comScore CNN’s Fact-Checking Chyrons Now Require Two Lines | Mediaite

CNN’s Fact-Checking Chyrons Now Require Two Lines

During the election, reporters were stressed out about lies coming from all over the place, but in retrospect, those were the halcyon days. Compared to what journalists have to do now to keep on top of the truth, the adjustments that seemed major last July seem almost quaint now.

Consider, for example, CNN’s fact-checking chyrons, which debuted last summer to shock and laughter online. At the time, Poynter heralded them as a pretty big deal. After all, the top half of chyrons is typically used to summarize what is happening during a cable news segment or speech. The move to use them to call out lies was unprecedented.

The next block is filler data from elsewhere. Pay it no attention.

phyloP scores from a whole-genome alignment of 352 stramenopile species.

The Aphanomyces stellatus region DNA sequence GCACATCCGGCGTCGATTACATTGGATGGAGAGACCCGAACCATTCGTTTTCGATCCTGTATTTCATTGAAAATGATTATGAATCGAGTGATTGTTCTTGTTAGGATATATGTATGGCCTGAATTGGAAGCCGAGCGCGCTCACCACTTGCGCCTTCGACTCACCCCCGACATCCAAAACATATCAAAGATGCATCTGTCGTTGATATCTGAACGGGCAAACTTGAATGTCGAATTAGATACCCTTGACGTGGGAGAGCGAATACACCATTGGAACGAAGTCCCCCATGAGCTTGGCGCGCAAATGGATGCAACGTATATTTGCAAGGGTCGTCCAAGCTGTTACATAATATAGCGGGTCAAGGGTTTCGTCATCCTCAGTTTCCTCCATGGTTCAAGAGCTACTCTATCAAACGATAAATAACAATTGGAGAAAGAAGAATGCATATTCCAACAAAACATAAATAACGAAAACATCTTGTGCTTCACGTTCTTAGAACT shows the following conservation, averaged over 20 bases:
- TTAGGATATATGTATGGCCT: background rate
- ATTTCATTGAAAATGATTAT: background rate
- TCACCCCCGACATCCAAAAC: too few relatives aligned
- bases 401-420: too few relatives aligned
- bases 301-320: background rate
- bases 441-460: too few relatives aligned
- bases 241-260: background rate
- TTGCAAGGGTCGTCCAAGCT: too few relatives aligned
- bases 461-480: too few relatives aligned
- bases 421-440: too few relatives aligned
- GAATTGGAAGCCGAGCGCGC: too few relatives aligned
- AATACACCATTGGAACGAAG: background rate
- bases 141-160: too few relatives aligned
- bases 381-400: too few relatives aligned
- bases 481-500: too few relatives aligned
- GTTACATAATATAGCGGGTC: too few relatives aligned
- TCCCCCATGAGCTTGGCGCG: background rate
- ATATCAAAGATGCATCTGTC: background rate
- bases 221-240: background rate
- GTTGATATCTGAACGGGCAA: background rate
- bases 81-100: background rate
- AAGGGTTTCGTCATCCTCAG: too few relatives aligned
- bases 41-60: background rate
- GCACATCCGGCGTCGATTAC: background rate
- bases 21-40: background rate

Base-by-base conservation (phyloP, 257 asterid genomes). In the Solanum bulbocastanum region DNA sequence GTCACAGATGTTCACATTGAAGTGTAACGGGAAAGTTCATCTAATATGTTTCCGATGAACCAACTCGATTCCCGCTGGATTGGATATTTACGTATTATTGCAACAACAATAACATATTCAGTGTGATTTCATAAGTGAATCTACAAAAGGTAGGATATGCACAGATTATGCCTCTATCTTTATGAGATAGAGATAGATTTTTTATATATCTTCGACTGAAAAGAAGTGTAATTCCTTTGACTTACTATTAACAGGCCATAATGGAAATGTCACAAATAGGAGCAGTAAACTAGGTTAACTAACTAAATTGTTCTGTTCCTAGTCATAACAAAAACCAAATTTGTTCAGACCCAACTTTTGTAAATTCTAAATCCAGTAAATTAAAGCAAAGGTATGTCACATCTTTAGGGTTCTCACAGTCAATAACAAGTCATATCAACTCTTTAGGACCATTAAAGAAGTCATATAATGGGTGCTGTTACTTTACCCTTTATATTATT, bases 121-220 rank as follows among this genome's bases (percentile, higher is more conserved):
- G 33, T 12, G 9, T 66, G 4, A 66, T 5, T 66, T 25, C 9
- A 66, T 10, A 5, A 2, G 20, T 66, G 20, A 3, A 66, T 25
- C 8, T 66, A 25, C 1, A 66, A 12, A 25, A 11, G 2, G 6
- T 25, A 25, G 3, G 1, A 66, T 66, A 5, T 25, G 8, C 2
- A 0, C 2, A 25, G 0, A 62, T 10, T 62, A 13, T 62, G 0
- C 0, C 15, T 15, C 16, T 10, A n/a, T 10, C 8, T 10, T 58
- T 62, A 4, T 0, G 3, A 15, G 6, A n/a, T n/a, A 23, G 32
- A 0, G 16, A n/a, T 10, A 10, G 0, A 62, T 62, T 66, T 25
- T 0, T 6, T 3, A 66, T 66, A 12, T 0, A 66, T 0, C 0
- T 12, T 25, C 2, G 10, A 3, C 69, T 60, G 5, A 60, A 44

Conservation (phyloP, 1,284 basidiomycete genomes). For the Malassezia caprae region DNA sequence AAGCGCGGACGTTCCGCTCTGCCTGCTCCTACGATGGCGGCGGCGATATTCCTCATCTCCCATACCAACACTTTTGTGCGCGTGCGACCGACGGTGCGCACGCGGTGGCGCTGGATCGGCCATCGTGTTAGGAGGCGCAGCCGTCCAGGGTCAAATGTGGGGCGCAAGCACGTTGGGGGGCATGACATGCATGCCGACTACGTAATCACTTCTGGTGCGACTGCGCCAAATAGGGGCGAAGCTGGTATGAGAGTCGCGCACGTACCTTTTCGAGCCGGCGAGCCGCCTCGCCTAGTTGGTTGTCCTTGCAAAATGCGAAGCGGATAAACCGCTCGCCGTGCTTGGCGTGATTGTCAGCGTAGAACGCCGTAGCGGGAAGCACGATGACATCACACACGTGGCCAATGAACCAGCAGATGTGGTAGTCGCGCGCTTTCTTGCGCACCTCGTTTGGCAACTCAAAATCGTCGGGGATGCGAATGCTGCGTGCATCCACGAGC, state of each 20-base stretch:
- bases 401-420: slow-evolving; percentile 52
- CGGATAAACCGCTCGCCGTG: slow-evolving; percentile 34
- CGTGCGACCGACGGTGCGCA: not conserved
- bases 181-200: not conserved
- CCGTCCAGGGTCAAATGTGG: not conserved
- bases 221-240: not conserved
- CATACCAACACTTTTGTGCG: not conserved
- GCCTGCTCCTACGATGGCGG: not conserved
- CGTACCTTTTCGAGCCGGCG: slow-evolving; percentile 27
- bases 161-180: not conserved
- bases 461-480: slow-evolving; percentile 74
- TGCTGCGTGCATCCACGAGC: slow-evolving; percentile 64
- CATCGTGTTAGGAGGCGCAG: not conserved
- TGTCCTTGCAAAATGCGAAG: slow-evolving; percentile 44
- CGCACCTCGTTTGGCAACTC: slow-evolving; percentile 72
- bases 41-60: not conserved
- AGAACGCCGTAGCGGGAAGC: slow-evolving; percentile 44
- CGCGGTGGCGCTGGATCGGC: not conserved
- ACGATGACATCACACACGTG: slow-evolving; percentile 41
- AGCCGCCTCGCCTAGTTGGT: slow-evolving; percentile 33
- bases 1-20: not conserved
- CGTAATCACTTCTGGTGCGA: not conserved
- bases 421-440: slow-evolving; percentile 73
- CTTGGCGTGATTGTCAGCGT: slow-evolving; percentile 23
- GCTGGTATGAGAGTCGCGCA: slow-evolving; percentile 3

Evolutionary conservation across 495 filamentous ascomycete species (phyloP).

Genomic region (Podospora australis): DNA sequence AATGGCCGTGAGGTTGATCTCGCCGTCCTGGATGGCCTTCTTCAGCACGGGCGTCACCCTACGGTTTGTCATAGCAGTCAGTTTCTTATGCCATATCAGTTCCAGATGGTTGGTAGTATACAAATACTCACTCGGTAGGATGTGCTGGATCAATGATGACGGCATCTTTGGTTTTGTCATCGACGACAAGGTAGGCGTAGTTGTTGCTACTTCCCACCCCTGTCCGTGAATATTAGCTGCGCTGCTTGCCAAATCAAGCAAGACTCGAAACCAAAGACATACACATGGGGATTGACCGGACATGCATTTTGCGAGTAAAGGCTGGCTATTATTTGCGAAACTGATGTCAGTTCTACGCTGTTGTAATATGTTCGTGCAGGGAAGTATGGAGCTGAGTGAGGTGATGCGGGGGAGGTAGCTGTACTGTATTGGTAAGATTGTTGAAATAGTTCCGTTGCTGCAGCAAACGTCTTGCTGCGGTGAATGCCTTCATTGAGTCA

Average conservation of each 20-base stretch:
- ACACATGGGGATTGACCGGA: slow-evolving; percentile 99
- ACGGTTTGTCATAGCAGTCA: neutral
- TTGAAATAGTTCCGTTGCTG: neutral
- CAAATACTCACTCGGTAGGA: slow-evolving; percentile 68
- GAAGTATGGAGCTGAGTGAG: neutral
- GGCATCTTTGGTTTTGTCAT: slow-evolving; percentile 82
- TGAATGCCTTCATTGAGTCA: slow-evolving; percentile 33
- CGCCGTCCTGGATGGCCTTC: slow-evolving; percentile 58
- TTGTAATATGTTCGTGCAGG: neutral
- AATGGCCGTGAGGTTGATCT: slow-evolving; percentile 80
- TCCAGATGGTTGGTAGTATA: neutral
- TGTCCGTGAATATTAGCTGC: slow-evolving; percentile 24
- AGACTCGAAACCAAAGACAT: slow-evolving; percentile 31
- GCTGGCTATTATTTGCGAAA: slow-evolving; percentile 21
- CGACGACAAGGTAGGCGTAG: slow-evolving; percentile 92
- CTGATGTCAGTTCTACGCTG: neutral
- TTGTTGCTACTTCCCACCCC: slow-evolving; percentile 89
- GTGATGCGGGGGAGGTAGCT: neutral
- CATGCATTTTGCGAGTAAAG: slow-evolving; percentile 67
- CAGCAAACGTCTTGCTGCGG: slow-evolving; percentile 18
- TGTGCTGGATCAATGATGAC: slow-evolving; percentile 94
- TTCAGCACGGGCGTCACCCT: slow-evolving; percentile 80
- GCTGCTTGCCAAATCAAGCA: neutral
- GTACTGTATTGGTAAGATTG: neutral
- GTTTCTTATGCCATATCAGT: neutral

Now that Donald Trump is president, things are different. Now, when CNN needs to fact-check on-screen, they have to use two levels of the chyron. That bottom level is supposed to be where guests’ names go! It’s for Twitter handles! It’s for job titles! But now, it’s for fact-checking.

In the video above, watch as Sean Spicer insists that Trump’s Supreme Court pick Neil Gorsuch wasn’t talking about Trump’s tweets about the judiciary when he said he was “disheartened.” Then, watch as Wolf Blitzer appears on-screen as a chyron across the bottom says this:

Even though White House officials said he was.

What will the future of cable news look like? Will there be an overlay of facts scrolling up the screen like a TelePrompter?

[image: screengrab]

Lindsey: Twitter. Facebook.

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